Lyrically, "Blackbird Chain" is fairly straightforward thematically, though with some unique images and lines. The first verse focuses entirely on keepsakes--those things about a person from your past that you can't forget, and stay with you over time: lifeblood, dreams, items in drawers, thoughts.

Somewhat hauntingly, Beck sings to these keepsakes that he will never let them go, this person will never be out of his mind. He's holding on tight to the past. With this, the second verse contains more pleading: "we could come to understand what's wrong" as he sends out an SOS from his loneliness (very much like in "Blue Moon").

"Blackbird Chain" is one of those skillful lyrics where much is left unexplained. And actually, on a very surface level, these could be read straightforwardly as a somewhat romantic lyric. Reading between the lines though, and infusing it with some of the surrounding Morning Phase themes of isolation and trying to find hope, make "Blackbird Chain" even deeper and more affecting.

Played live 55 times:
Earliest known live version: April 9, 2014
Latest known live version: January 11, 2019

2014 Morning Phase tour

Beck played 57 shows in 2014 as part of his Morning Phase tour. "Blackbird Chain" showed up at 27 of them, usually at shows that had "acoustic" sets (ie., not festivals). The song on stage follows the very straightforward, classic arrangement that can be heard on the record (verse/chorus/verse/chorus/instrumental verse/chorus). It was regularly highlighted by Roger Joseph Manning's piano solo during the instrumental verse. At one show (San Francisco on Sept. 19), Roger was sick and missed the show, and Smokey Hormel dropped an electric guitar solo in his place (which was very cool).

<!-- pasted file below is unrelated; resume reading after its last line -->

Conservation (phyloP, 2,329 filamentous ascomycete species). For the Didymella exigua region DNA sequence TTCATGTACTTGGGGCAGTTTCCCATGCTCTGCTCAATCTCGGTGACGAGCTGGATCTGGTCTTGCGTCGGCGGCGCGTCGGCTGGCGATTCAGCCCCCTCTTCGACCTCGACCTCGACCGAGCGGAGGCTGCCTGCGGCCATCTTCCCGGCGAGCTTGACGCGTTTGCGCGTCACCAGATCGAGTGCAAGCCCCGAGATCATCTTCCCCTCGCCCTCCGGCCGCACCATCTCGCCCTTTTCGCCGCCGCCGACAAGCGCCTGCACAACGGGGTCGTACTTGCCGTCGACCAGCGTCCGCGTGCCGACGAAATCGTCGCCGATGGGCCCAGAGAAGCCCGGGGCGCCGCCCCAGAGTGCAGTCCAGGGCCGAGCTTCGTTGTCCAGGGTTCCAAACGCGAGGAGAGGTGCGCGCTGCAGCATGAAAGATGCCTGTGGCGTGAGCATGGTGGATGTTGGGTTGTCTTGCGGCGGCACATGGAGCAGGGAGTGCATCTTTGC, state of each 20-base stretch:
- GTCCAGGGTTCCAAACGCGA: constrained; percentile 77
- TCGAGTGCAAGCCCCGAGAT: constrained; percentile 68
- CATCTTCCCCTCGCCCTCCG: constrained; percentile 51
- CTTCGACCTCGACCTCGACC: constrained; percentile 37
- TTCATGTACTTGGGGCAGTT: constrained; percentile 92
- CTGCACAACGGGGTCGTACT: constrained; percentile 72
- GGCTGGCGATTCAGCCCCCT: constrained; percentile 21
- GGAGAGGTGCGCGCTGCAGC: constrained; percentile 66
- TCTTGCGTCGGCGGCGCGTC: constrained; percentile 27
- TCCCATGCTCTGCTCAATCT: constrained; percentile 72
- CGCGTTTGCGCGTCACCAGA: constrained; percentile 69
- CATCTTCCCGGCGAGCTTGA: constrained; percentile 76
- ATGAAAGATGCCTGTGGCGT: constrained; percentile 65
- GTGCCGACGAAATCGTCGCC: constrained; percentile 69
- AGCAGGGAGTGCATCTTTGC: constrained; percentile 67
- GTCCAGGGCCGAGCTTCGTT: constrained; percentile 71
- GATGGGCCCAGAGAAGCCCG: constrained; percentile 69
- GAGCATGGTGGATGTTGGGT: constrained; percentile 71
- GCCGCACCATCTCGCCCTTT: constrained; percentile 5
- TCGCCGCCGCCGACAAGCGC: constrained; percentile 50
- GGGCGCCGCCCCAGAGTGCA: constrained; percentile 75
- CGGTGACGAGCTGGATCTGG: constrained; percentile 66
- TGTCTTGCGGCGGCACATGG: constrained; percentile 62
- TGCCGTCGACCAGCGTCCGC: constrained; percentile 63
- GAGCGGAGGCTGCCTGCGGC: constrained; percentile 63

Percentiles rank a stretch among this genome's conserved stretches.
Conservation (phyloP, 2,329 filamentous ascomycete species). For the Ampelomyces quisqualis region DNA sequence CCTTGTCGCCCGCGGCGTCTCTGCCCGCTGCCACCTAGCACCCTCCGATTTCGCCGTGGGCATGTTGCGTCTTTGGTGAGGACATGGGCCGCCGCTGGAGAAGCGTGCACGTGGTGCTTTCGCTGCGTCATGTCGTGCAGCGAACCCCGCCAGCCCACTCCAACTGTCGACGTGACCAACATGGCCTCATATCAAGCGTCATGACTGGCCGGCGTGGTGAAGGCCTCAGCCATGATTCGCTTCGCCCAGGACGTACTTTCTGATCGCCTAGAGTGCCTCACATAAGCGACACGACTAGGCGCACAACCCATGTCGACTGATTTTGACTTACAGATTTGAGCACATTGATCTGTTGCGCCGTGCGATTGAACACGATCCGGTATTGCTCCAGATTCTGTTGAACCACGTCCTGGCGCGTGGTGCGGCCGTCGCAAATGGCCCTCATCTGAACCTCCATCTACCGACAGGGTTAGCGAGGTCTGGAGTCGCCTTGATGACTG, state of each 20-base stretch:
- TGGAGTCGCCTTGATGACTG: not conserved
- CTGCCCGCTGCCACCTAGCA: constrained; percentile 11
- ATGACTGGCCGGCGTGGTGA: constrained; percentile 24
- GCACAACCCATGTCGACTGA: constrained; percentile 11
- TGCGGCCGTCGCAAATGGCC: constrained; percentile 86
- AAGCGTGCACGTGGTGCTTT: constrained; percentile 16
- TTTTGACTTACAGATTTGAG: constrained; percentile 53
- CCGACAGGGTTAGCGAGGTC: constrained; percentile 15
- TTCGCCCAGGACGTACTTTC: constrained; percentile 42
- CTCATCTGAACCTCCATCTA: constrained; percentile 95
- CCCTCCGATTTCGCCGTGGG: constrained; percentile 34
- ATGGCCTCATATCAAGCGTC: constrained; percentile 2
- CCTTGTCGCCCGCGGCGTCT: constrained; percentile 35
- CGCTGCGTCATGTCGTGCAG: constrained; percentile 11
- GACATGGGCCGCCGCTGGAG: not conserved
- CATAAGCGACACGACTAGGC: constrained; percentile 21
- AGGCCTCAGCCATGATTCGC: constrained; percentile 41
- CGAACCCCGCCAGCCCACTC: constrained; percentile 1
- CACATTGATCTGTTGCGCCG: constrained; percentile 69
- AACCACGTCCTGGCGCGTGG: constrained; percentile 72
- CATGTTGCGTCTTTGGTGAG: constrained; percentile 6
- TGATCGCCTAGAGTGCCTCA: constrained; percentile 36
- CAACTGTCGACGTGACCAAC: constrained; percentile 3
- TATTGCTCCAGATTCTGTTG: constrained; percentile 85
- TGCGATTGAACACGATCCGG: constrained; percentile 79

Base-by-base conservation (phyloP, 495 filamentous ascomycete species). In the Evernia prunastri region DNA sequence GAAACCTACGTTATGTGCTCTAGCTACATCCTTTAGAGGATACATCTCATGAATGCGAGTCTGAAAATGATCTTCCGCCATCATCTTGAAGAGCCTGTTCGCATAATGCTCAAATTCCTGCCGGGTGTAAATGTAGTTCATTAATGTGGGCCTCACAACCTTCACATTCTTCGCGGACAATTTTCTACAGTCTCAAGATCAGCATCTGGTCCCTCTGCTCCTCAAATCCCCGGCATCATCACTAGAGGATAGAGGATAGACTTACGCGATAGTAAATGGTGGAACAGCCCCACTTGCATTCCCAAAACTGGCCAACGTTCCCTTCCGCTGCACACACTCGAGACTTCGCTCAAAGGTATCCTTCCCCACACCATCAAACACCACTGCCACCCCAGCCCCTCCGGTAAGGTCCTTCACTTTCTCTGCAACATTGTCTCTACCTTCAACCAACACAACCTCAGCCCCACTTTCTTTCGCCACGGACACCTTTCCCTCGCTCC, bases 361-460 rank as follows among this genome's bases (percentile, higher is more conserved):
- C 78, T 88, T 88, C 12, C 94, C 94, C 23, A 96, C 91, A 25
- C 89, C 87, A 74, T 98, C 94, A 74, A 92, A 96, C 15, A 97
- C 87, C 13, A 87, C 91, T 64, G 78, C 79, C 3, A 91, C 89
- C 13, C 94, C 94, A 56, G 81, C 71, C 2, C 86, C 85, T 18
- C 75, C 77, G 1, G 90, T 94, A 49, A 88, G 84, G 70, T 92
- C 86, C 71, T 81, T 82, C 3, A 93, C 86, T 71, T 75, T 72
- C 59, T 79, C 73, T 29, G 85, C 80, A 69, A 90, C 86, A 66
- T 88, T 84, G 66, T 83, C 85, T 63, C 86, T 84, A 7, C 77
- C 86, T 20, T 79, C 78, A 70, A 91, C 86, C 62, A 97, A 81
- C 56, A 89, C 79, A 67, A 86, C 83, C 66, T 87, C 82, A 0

Here is a good example of how Beck and his band played the song throughout the Phase tour (though sound is a little fuzzy):

2015-2017 post-Morning Phase tour

Beck toured sporadically for a few years after Morning Phase. "Blackbird Chain" stayed in his repertoire, but he pulled it out at a lesser frequency than in 2014 (around 1/3 of the time instead 1/2). Roger Joseph Manning Ur. continues to highlight the song on his piano during the instrumental part.

Here is a performance from 2016:

It is a very nice song on stage, lightly dynamic with a lot of space for details, but Beck has not yet given it any sort of reconstruction (minor or major).

Except twice: Beck has done the song two times without a full band. He played the song by himself on acoustic guitar, on June 30, 2015 at a small gig in London. (Not aware of a recording.) Also on November 20, 2017, Beck again did it on acoustic guitar, but Roger Joseph Manning Jr. was there to play piano with him (also, no recording).

2017-2018 Colors tour

Beck had a rotation of Morning Phase songs that he played in an acoustic band setup in the middle of his longer shows. "Blackbird Chain" was a part of that rotation, but only barely. He played it at the first two shows of the tour in Nov. 2017, and then over the next year, just four more times. He did it each time with his band, and Roger continued to take nice piano breaks on it.

Just after the tour, Beck also did it one more time with half of his band at a benefit gig. It was done with 2 acoustic guitars, piano, bass, and no drummer or lead electric licks. Not a drastic remake, but a trimmed down one worth noting.